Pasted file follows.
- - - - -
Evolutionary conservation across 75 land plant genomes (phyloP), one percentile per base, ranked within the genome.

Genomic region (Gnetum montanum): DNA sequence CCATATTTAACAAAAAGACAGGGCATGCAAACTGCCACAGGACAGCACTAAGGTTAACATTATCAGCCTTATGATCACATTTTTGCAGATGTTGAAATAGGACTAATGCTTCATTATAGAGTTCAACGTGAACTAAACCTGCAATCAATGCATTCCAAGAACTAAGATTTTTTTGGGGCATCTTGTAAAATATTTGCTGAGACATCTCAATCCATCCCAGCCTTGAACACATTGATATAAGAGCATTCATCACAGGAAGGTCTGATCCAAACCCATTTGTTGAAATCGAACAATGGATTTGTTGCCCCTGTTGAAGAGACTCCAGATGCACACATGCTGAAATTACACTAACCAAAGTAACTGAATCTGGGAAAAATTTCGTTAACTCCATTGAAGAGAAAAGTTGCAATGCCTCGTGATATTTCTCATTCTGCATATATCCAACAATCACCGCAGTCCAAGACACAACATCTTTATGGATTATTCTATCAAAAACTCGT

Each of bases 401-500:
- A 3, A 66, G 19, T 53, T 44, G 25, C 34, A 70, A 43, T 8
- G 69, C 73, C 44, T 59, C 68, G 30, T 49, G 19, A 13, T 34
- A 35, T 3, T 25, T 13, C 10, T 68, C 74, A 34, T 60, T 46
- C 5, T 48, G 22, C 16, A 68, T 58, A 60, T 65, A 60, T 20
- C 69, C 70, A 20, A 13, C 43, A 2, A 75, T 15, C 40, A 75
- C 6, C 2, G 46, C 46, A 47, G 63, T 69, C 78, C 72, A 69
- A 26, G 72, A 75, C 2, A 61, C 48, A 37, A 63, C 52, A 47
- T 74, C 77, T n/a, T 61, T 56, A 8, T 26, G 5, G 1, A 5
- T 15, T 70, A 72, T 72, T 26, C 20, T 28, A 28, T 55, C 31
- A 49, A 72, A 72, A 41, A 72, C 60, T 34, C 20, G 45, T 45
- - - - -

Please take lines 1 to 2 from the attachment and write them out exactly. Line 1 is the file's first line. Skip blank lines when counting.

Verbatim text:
Evolutionary conservation across 75 land plant genomes (phyloP), one percentile per base, ranked within the genome.

Genomic region (Gnetum montanum): DNA sequence CCATATTTAACAAAAAGACAGGGCATGCAAACTGCCACAGGACAGCACTAAGGTTAACATTATCAGCCTTATGATCACATTTTTGCAGATGTTGAAATAGGACTAATGCTTCATTATAGAGTTCAACGTGAACTAAACCTGCAATCAATGCATTCCAAGAACTAAGATTTTTTTGGGGCATCTTGTAAAATATTTGCTGAGACATCTCAATCCATCCCAGCCTTGAACACATTGATATAAGAGCATTCATCACAGGAAGGTCTGATCCAAACCCATTTGTTGAAATCGAACAATGGATTTGTTGCCCCTGTTGAAGAGACTCCAGATGCACACATGCTGAAATTACACTAACCAAAGTAACTGAATCTGGGAAAAATTTCGTTAACTCCATTGAAGAGAAAAGTTGCAATGCCTCGTGATATTTCTCATTCTGCATATATCCAACAATCACCGCAGTCCAAGACACAACATCTTTATGGATTATTCTATCAAAAACTCGT